Journal of Environmental Protection
Vol.05 No.17(2014), Article ID:52288,12 pages

Assessment of Drivers of Deforestation and Forest Degradation in Phnom Tbeng Forest Based on Socio-Economic Surveys

Somanta Chan1, Nophea Sasaki1,2

1Department of Policy and Management Informatics, Graduate School of Applied Informatics, University of Hyogo, Kobe, Japan

2School of Earth and Environmental Sciences, University of Adelaide, Adelaide, Australia


Copyright © 2014 by authors and Scientific Research Publishing Inc.

This work is licensed under the Creative Commons Attribution International License (CC BY).

Received 8 October 2014; revised 5 November 2014; accepted 1 December 2014


Carbon emission reductions through reducing deforestation and forest degradation or REDD+ scheme of the United Nations Framework Convention on Climate Change could not be achieved without understanding the drivers of deforestation and forest degradation. Until recently, only a handful of study has focused on such drivers. Cambodia experienced rapid deforestation and forest degradation despite growing international interests in protecting forests for carbon revenue generation. This paper was designed to assess livelihood of forest-dependent community and drivers of deforestation and forest degradation in Cambodia. Quantitative and qualitative methods were used to collect socio-economic data from 42 households living in Phnom Tbeng forest, where annual deforestation rate was about 2.4% between 2004 and 2009. Our results suggest that local people depend on forests for income generation, subsistence use and social identity. About 90% of the respondents believed that deforestation was resulted from illegal logging, slush and burn agricultural practices, land clearing for large plantation, land encroachment, firewood extraction, charcoal production and forest fire. As the population has increased rapidly and almost 100% of local people depend on fuelwood for cooking, fuelwood collection will continue to cause deforestation and forest degradation unless alternative sources of affordable energy are provided. Appropriate policy interventions should be proposed to reduce the drivers obtained in this study because if drivers cannot be reduced, it is not possible to reduce deforestation and forest degradation, and related carbon emissions.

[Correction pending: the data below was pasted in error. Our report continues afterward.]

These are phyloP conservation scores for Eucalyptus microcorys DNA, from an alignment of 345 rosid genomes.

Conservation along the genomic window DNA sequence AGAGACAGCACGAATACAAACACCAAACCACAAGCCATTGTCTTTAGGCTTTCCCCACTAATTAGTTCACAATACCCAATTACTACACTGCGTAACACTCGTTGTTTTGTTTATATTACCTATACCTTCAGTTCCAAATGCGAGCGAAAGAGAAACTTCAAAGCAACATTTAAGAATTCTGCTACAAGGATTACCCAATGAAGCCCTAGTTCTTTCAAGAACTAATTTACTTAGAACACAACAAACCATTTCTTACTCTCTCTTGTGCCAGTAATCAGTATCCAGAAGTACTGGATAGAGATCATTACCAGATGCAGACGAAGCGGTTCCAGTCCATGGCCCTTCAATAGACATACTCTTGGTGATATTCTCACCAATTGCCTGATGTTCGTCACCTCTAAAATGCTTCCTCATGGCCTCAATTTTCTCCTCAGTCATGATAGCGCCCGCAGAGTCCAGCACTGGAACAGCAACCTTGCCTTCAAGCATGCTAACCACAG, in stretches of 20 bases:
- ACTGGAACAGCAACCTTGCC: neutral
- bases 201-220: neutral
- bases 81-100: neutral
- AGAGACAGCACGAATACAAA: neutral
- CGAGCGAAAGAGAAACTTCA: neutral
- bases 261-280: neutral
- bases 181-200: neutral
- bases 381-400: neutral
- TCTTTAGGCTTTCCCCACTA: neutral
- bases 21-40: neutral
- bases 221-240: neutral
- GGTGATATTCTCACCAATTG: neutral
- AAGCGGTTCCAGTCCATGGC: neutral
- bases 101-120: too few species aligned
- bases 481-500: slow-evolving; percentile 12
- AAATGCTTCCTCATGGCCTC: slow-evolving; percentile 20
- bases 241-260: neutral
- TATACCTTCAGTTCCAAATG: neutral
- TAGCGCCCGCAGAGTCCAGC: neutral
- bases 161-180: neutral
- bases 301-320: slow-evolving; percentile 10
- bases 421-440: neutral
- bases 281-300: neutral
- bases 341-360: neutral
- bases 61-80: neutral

Deforestation, Forest Degradation, Fuelwood Collection, Poverty, REDD+

1. Introduction

Natural forests are habitat to more than half of terrestrial plant and animal species [1] . In addition to supplying wood and non-wood products, forests provide additional ecosystem services such as recreation and ecotourism [2] , erosion control from landslides [3] and wind protection [2] , flood protection and benefits to water quality, and climate regulation through carbon sequestration [4] [5] . Forests are the important source of income and subsistence use for rural population [6] . A report by the World Health Organization in 2000 showed that 80% of the population inhabiting in the developing countries utilized wild products to meet some of their health and nutritional needs [7] . The function of wild products is also well established through the reduction of poor people’s vulnerability by satisfying periodic food or income shortages and providing a buffer during difficult times [8] - [10] . However, fast population growth and rapid economic development in tropical countries in the last few decades have put increasing pressure on forests because a large area of forests were being overexploited or cleared for resettlement and agricultural expansion [11] - [14] . Such exploitation and clearing forests have contributed to climate change and adversely impact the livelihood of forest dependent communities [6] .

According to the Copenhagen Accord adopted in 2009 at the 15th of the Conference of the Parties to the United Nation Framework Convention on Climate Change, climate change is one of the greatest challenges of our time and a deep cut in global greenhouse gas emissions is required to deal with this problem [15] . The Copenhagen Accord also recognizes the crucial role of reducing emissions from deforestation and forest degradation, forest conservation, sustainable management of forests, enhancement of forest carbon stocks in developing countries or commonly known as REDD+. REDD+ is a financial scheme to reward project activities that result in reducing carbon emissions from deforestation and forest degradation while also improving livelihood of local people. Asia & Europe are important partners in the global efforts to reducing carbon emissions.